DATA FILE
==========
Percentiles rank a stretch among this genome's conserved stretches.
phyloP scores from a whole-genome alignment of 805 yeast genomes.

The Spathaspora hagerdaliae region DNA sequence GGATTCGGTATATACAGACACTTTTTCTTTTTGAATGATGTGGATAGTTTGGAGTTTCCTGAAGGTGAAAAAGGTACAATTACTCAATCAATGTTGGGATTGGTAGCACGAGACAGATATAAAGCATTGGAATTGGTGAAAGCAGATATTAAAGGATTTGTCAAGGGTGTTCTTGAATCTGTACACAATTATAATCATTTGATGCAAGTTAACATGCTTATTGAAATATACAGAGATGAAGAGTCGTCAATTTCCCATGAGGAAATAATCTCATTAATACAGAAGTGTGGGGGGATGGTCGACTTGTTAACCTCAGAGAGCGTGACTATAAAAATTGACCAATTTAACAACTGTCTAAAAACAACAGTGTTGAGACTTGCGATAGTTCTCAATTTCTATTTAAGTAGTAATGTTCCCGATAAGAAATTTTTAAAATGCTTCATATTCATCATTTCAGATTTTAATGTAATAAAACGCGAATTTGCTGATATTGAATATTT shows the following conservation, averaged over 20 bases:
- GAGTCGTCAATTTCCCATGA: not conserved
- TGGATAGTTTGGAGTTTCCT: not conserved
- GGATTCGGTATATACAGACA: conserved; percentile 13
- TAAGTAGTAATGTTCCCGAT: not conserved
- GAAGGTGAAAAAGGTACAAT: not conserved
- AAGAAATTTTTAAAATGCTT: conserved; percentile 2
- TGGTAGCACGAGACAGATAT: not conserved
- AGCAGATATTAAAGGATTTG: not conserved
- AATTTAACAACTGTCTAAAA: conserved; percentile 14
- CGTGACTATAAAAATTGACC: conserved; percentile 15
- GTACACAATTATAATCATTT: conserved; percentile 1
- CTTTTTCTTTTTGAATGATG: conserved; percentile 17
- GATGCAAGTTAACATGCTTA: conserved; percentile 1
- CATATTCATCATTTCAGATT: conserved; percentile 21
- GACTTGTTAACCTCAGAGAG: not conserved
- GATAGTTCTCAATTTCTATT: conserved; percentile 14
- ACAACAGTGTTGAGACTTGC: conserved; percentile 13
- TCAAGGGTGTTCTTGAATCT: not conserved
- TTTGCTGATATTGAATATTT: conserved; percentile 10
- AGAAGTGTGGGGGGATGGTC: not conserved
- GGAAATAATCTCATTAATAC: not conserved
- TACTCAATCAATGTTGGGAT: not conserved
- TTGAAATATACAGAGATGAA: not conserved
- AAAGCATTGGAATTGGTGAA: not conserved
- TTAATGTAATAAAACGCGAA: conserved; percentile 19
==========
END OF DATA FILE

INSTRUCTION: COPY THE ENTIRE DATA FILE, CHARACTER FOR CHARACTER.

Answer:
Percentiles rank a stretch among this genome's conserved stretches.
phyloP scores from a whole-genome alignment of 805 yeast genomes.

The Spathaspora hagerdaliae region DNA sequence GGATTCGGTATATACAGACACTTTTTCTTTTTGAATGATGTGGATAGTTTGGAGTTTCCTGAAGGTGAAAAAGGTACAATTACTCAATCAATGTTGGGATTGGTAGCACGAGACAGATATAAAGCATTGGAATTGGTGAAAGCAGATATTAAAGGATTTGTCAAGGGTGTTCTTGAATCTGTACACAATTATAATCATTTGATGCAAGTTAACATGCTTATTGAAATATACAGAGATGAAGAGTCGTCAATTTCCCATGAGGAAATAATCTCATTAATACAGAAGTGTGGGGGGATGGTCGACTTGTTAACCTCAGAGAGCGTGACTATAAAAATTGACCAATTTAACAACTGTCTAAAAACAACAGTGTTGAGACTTGCGATAGTTCTCAATTTCTATTTAAGTAGTAATGTTCCCGATAAGAAATTTTTAAAATGCTTCATATTCATCATTTCAGATTTTAATGTAATAAAACGCGAATTTGCTGATATTGAATATTT shows the following conservation, averaged over 20 bases:
- GAGTCGTCAATTTCCCATGA: not conserved
- TGGATAGTTTGGAGTTTCCT: not conserved
- GGATTCGGTATATACAGACA: conserved; percentile 13
- TAAGTAGTAATGTTCCCGAT: not conserved
- GAAGGTGAAAAAGGTACAAT: not conserved
- AAGAAATTTTTAAAATGCTT: conserved; percentile 2
- TGGTAGCACGAGACAGATAT: not conserved
- AGCAGATATTAAAGGATTTG: not conserved
- AATTTAACAACTGTCTAAAA: conserved; percentile 14
- CGTGACTATAAAAATTGACC: conserved; percentile 15
- GTACACAATTATAATCATTT: conserved; percentile 1
- CTTTTTCTTTTTGAATGATG: conserved; percentile 17
- GATGCAAGTTAACATGCTTA: conserved; percentile 1
- CATATTCATCATTTCAGATT: conserved; percentile 21
- GACTTGTTAACCTCAGAGAG: not conserved
- GATAGTTCTCAATTTCTATT: conserved; percentile 14
- ACAACAGTGTTGAGACTTGC: conserved; percentile 13
- TCAAGGGTGTTCTTGAATCT: not conserved
- TTTGCTGATATTGAATATTT: conserved; percentile 10
- AGAAGTGTGGGGGGATGGTC: not conserved
- GGAAATAATCTCATTAATAC: not conserved
- TACTCAATCAATGTTGGGAT: not conserved
- TTGAAATATACAGAGATGAA: not conserved
- AAAGCATTGGAATTGGTGAA: not conserved
- TTAATGTAATAAAACGCGAA: conserved; percentile 19